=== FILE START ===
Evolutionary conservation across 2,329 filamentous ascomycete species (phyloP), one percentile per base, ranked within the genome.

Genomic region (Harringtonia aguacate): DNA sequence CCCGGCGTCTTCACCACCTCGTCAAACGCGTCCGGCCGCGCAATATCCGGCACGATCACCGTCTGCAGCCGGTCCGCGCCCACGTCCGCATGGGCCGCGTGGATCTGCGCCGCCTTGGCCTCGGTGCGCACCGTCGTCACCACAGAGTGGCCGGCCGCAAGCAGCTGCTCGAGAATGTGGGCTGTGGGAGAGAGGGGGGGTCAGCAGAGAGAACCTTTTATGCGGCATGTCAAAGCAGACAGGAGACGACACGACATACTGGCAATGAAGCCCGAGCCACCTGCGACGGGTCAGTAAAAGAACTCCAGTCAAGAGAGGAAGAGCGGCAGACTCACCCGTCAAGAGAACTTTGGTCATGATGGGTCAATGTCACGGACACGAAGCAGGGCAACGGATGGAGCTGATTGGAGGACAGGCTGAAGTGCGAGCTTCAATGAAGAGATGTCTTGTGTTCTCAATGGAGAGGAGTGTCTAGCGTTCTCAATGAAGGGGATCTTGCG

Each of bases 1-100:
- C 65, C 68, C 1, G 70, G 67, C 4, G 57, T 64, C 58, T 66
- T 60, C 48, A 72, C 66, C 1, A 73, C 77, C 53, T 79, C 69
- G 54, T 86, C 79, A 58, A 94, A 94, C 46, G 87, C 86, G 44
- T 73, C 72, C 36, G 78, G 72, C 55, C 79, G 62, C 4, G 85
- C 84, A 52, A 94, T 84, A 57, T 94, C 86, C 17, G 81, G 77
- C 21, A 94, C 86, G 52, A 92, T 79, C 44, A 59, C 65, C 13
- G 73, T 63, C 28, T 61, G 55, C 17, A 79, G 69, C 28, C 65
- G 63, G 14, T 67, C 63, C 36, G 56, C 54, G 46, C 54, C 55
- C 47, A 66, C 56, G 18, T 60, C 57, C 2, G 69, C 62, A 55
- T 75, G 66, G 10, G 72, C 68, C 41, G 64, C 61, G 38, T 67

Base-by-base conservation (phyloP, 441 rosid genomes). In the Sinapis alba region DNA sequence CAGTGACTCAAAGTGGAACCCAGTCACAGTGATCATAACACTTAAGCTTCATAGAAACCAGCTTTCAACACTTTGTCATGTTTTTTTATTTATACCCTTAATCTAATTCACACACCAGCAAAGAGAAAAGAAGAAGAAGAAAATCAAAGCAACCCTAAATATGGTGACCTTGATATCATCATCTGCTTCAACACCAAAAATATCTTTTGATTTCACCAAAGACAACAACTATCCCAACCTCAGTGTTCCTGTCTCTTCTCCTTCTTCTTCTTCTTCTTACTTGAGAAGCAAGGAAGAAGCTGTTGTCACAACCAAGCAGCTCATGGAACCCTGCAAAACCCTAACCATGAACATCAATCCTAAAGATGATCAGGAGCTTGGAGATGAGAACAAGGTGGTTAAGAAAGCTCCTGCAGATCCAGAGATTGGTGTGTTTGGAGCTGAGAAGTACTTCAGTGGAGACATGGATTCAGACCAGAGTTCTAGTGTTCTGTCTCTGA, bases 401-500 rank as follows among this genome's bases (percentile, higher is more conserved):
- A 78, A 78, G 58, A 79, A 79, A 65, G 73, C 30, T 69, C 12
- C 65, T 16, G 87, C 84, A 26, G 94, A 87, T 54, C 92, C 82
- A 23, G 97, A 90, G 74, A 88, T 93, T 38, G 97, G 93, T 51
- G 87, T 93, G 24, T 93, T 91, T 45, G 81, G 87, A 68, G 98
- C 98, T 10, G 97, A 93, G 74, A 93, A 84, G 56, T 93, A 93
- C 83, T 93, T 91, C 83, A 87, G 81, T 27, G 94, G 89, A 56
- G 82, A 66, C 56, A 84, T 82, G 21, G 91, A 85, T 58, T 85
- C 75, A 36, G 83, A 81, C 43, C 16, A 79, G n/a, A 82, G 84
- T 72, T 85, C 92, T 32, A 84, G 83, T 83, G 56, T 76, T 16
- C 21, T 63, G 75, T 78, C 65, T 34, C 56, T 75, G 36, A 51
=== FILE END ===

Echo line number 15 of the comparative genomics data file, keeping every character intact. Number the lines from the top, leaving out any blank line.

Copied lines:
- A 78, A 78, G 58, A 79, A 79, A 65, G 73, C 30, T 69, C 12